I think without a doctors note you will have no way to get around this except talking to your manager what the problem is and how it makes you feel. If they still insist, make a parody of your boss, get a wig, fake mustache, glasses, typical outfit, typical clothes, whatever makes you look and talk like him. Then you give them a hell of a show and afterwards ...


2

Forget food benefits, that's maybe around 10€ per day, so around 2000€ per year. I think startups do that mostly for their many interns because if they pay them more the interns will have to start paying taxes. Usually you get free coffee, I haven't seen a company without a decent coffee machine that can also do cappuccinos and stuff like that. Free soda is ...


34

I like to work here Firstly you need to be honest with yourself.... you do NOT like working there, you don't like the whole culture, you may enjoy your tasks but that's only part of what it takes to enjoy working somewhere. Once you're honest with yourself you can move forwards and make a decision. Until then the rest of your question is moot. It's ...


4

HI :)I can give a little insight in comparison to US startup culture. I think you are getting a pretty bad deal here. It isn't unusual to work many hours in a startup, but the there are supposed to be more potential benefits in the long run. LONGER DAYS: If you are a founder, or being paid a lot of equity, it is expected and necessary to work longer days. ...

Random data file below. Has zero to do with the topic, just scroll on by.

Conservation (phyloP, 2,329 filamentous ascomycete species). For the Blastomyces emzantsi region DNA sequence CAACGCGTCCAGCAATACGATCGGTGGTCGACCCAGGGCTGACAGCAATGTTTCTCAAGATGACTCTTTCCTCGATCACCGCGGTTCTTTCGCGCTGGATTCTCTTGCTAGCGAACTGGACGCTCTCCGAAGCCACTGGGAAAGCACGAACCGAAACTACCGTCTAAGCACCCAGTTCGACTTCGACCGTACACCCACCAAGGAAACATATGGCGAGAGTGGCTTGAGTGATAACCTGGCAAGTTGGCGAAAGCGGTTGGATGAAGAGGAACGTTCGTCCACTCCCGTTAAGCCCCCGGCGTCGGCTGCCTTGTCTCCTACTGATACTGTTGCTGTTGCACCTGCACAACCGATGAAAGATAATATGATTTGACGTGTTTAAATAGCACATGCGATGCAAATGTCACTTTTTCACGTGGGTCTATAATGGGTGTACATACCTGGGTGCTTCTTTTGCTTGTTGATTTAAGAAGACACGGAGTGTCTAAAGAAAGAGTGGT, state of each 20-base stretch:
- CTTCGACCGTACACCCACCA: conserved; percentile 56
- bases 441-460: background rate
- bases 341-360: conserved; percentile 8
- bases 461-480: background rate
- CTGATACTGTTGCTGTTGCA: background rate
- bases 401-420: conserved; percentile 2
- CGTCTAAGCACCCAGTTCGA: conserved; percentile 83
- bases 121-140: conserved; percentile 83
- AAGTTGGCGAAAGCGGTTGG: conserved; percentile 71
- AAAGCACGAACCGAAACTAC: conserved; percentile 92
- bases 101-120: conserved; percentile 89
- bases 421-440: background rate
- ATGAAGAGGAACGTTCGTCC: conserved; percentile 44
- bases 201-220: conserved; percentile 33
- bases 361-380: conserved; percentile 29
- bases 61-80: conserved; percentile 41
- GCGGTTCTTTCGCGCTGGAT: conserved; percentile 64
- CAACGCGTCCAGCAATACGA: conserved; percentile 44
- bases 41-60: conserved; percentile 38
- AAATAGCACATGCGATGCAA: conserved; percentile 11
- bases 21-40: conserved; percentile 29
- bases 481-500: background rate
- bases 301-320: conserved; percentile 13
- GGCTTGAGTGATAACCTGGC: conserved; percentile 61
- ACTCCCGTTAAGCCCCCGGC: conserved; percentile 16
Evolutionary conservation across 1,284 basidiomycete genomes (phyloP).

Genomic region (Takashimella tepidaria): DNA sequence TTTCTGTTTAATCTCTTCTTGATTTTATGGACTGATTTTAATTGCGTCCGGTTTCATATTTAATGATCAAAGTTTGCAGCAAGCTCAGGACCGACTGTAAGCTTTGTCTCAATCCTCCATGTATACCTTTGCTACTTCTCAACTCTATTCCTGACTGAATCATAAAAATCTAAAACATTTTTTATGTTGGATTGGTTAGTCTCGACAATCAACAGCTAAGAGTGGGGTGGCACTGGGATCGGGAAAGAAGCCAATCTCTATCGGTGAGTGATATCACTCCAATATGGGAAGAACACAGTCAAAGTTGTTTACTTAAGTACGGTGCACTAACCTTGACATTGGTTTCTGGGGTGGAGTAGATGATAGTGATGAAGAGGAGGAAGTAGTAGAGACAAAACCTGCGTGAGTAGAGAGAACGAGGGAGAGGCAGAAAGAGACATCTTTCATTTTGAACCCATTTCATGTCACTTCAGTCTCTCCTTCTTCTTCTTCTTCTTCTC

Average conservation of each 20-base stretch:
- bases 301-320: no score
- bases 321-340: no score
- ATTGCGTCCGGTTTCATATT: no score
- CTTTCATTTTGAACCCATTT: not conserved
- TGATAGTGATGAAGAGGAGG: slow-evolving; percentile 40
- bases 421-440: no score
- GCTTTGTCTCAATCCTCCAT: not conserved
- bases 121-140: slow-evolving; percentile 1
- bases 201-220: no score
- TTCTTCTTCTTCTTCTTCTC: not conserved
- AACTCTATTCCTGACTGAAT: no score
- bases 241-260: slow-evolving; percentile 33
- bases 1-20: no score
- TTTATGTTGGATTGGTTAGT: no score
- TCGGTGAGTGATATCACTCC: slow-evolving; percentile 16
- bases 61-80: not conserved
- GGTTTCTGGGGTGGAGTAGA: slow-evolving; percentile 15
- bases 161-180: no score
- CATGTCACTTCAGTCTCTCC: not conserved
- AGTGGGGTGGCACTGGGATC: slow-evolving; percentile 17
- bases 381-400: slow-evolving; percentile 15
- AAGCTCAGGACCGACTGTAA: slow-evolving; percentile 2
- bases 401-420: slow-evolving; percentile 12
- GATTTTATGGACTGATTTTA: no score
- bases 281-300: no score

9

The employer is also in breach of the European (EU) Working Time Directive, which limits you to 48hrs/week. Directives, unlike Regulations, must be signed into law by the member-state (Regulations are automatically binding).


163

It feels unethical and even immoral In Germany, it's illegal. As in against the law. The relevant sections are "Arbeitszeitgesetz (ArbZG)" §3: Die werktägliche Arbeitszeit der Arbeitnehmer darf acht Stunden nicht überschreiten. Sie kann auf bis zu zehn Stunden nur verlängert werden, wenn innerhalb von sechs Kalendermonaten oder innerhalb von 24 Wochen im ...


6

is it normal to be asked to work 11 hours/ day? No, not formally Any advice/thoughts other than run for the hills? No